It’s official: the ballsy bootlegger is Star Wars’ coolest character. But he’s also a Corellian of surprising complexity
BY FAR THE funniest moment in (500) Days Of Summer, a likeable romcom which spins through key dates in the relationship between everyday guy Tom (Joseph Gordon-Levitt) and music-loving Manic Pixie Dream Girl Summer (Zooey Deschanel), is when Tom, bouncing down the street high on Summer, checks his appearance in a car window. Looking back at him as his reflection is Han Solo from A New Hope. Han winks at him — it’s the wink he gives Princess Leia (Carrie Fisher) when he is receiving his medal for his role in blowing up the Death Star — and it makes Tom happy. Apart from the surprising thrill of seeing a familiar character in another movie (both were Fox properties), the joy of it is that everyone — man, woman, Princess, Wookiee — wants a Han Solo wink of approval. It’s the epitome of achievement unlocked.
This is one of the reasons Han Solo tops our list of Greatest Star Wars Characters: he is ineffably cool. He has wit, charm, street smarts, can understand Shyriiwook, woo ladies and jumpstart his spaceship just by smacking it. When, in Spaced, Simon Pegg’s Tim Bisley bagsies ‘Han’ as his codename for a daring dog rescue, he is doing what kids in playgrounds across the planet have done since 25 May 1977 — wanting to be Han Solo. Even if no-one knows the correct way to pronounce it.
“George Lucas is a ‘Han’ man,” says Alden Ehrenreich, who plays the younger Han in Solo: A Star Wars Story. “Leia has said Han and ‘Hahn’, but Harrison says Hahn. You wonder how that stuff went on in the original movies. I guess there was no-one monitoring it. They had other things to worry about.”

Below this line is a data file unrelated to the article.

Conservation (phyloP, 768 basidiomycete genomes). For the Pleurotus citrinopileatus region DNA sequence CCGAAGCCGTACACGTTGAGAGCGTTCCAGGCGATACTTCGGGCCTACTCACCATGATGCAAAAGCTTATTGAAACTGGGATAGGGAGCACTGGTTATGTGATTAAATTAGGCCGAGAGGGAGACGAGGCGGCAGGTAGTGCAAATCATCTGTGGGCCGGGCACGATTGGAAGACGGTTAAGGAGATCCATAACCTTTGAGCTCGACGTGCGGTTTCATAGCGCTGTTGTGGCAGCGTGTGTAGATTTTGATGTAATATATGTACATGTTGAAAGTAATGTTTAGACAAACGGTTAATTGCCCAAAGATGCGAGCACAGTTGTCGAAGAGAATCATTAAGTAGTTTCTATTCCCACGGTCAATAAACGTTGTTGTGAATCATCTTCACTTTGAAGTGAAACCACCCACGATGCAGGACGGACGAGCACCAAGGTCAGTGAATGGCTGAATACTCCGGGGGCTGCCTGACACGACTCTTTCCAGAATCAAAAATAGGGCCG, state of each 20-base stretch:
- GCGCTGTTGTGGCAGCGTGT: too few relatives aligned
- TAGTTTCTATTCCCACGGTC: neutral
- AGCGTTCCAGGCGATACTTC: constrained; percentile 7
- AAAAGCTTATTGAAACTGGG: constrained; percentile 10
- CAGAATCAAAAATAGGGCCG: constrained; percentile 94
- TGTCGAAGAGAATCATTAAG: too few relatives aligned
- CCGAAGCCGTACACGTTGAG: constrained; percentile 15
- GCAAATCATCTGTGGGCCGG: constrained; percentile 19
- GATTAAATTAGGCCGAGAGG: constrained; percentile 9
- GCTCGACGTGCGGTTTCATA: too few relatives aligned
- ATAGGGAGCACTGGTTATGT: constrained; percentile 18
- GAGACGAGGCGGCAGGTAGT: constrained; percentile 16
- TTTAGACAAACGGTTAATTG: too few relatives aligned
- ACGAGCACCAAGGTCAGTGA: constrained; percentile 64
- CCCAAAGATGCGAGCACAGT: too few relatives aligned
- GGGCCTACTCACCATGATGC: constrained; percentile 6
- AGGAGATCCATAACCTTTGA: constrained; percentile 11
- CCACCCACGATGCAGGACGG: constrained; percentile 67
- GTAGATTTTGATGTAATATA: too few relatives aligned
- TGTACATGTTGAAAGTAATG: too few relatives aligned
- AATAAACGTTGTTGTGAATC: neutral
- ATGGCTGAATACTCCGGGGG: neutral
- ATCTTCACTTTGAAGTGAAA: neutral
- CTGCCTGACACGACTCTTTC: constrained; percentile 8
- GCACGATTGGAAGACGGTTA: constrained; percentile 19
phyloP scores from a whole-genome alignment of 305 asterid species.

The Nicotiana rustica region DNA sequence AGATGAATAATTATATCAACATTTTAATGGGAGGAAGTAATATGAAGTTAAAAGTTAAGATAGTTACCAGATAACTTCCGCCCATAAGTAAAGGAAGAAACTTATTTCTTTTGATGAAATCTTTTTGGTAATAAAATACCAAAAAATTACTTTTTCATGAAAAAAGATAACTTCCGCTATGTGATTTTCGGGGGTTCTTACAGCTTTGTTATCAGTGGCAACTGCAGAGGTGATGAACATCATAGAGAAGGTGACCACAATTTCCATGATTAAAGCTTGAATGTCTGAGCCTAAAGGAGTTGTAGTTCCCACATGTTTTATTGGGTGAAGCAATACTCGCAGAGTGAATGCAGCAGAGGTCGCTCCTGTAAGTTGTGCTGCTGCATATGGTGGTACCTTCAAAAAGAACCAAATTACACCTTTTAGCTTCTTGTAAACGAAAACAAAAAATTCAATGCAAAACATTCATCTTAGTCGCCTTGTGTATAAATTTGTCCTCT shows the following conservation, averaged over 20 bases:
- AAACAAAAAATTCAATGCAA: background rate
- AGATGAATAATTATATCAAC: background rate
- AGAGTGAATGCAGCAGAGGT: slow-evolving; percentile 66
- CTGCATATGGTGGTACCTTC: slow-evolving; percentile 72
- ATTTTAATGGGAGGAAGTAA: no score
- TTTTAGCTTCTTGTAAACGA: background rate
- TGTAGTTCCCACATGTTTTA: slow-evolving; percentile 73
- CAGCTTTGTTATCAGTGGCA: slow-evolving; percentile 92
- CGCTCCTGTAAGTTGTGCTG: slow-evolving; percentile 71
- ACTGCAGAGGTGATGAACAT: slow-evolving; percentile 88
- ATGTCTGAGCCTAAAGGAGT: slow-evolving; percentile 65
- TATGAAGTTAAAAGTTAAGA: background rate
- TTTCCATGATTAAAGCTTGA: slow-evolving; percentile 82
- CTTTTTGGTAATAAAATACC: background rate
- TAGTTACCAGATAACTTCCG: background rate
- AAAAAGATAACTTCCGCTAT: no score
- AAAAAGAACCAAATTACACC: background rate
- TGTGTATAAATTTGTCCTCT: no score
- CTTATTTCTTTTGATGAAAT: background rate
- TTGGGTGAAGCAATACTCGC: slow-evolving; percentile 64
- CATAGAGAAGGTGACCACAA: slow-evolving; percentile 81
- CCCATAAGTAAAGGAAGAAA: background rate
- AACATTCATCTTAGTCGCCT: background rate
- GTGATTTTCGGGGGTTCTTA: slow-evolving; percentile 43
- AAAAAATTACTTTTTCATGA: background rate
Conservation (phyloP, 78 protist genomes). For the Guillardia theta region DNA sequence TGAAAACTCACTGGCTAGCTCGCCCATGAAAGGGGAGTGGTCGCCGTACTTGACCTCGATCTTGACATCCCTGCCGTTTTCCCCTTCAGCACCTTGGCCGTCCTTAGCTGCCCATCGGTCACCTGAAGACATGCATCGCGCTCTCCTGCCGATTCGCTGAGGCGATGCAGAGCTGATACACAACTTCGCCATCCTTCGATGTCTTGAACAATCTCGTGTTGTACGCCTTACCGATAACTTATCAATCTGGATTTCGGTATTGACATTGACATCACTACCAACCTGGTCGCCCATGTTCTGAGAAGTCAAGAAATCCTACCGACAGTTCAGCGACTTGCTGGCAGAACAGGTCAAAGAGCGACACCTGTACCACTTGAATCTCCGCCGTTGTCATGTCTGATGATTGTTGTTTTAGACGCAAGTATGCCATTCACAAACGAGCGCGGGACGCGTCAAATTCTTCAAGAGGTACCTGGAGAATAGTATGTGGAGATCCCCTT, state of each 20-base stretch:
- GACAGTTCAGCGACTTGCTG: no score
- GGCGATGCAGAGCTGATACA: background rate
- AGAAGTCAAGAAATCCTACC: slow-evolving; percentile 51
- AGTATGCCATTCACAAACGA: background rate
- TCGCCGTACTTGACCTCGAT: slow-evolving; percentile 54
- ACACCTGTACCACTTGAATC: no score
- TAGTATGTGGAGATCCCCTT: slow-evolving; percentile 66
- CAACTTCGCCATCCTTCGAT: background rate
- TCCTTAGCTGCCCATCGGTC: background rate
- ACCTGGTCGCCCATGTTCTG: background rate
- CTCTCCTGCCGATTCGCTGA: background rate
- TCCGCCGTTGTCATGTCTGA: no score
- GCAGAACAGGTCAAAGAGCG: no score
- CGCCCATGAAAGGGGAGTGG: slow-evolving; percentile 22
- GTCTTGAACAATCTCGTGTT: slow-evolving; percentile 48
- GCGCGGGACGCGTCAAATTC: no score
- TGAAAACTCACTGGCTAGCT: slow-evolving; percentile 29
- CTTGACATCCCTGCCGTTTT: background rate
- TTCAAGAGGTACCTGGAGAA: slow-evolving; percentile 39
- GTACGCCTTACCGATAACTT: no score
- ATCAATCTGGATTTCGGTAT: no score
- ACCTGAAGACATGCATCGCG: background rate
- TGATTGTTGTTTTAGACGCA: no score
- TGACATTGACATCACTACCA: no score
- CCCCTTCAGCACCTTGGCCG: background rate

However you say it, few characters have provided a more popular template for cocky insouciance. Dirk Benedict’s Starbuck in Battlestar Galactica and George Peppard’s Space Cowboy in Battle Beyond The Stars were the first wannabes. Since then, movies have given us variations on a Solo theme, from Val Kilmer’s Madmartigan (Willow) to Nathan Fillion’s Mal Reynolds (Firefly) to Chris Pine’s Captain Kirk (Star Trek) to Dane DeHaan’s Valerian (Valerian And The City Of A Thousand Planets). Between Peter Quill (Guardians Of The Galaxy) and Owen Grady (Jurassic World), Chris Pratt owes his blockbuster career to Mr Solo.
It’s not just movies. Games characters The Prince (The Prince Of Persia), Balthier (Final Fantasy XII) and Nathan Drake (Uncharted) all share Solo DNA. And this is not to mention Star Wars’ ability to cannibalise (or Hannibalise) Han: Expanded Universe characters like Dash Rendar, Kyle Katarn, Corran Horn, Talon Karrde, Atton Rand and, of course, Oscar Isaac’s Poe Dameron are all cut from the same Solo cloth, looking to recapture that effortless charisma.
But if cool were the only criteria, then Boba Fett, Lando Calrissian or Darth Maul could also be king. There’s more in play with Solo than just sheer magnetism. Something that might not have been apparent from his inauspicious beginnings.
It’s a key tenet of Star Wars ‘making of’ lore that everyone’s favourite space smuggler started life as a green-skinned alien — an Ureallian — with no nose and enormous gills. In this incarnation, he wasn’t even a smuggler but a “Jedi-Bendu” and an old buddy of General Skywalker (more Obi-Wan than Luke in this version). In the second draft, Solo is now a Corellian space pirate, a few years older than Luke, but burly, bearded, handsome and dressed in flamboyant clothes (forget Corellia; he belongs in Brunswick). The model here seems to be Francis Ford Coppola, Lucas’ mentor, another fast-talking deal-maker who loved to gamble. In this draft, Han takes Luke to his home — a seedy slum dwelling — where he is shacked up with a female “Boma” named Oeeta, described as a five-foot-high cross between “a bear and a guinea pig” who communicates in baboon-like calls. Surely there couldn’t have been enough money in Hollywood to pay even a pre-stardom Harrison Ford to play this.
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